Thursday, September 6, 2012

A Palace in the Old Village

A Palace in the Old Village
A Palace in the Old Village
Tahar Ben Jelloun

Mohammad, a Moroccan man living in France with his family, suddenly realizes that he is facing imminent retirement. He is forced to stop working at the auto factory where he's been employed for the last 40 years, ever since he emigrated from his beloved hometown in Morocco.

He considers retirement a form of death, Indeed, he worries over the fate of others who, seemingly healthy and full of life, quickly passed on when it was time for them to retire. He wonders - what will fill his days now that the factory has no more use for him? What is his purpose? Surely his children will look after him?

Mohammad will not live out his years aimlessly. He returns to his village to fulfill the ideals he was brought up believing in with all his heart. He will build a great house, give glory to his God, and live surrounded by his children. Yes, even his daughter who married that Italian Christian.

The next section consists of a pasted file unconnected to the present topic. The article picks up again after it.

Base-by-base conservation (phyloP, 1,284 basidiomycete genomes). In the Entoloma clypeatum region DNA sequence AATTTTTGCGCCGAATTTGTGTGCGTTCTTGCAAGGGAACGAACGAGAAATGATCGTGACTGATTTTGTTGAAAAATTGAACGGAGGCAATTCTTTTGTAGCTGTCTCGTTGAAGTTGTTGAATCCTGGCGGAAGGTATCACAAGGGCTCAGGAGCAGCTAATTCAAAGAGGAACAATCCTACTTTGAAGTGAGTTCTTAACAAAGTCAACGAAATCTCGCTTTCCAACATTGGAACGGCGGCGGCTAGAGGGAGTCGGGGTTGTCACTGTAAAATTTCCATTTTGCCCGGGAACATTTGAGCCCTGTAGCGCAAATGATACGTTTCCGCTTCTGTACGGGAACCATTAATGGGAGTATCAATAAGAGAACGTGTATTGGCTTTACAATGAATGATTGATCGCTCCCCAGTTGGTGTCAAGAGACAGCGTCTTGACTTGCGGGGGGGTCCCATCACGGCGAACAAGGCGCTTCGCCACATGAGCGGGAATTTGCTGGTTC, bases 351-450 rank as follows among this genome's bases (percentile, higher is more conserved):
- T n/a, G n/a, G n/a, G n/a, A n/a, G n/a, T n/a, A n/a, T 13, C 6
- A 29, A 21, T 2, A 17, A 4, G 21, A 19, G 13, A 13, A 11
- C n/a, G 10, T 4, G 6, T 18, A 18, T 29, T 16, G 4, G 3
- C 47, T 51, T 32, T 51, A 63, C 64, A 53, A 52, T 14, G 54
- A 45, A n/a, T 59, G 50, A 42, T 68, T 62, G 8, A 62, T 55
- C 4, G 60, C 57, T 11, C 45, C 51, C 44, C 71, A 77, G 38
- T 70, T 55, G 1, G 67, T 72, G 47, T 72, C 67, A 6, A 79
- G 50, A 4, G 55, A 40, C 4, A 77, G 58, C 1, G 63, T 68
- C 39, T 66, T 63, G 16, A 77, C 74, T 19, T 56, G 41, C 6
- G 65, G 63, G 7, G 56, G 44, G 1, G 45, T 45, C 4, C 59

Unfortunately, his children are "Frenchies" through and through. Their adopted homeland has laid its claim on them.

Despite the very specific setting, the themes in The Palace in the Old Village are resoundingly universal. Generation gaps, family clashes, fear of outliving your usefulness. For such a slim little novel, there's quite a bit to work with.

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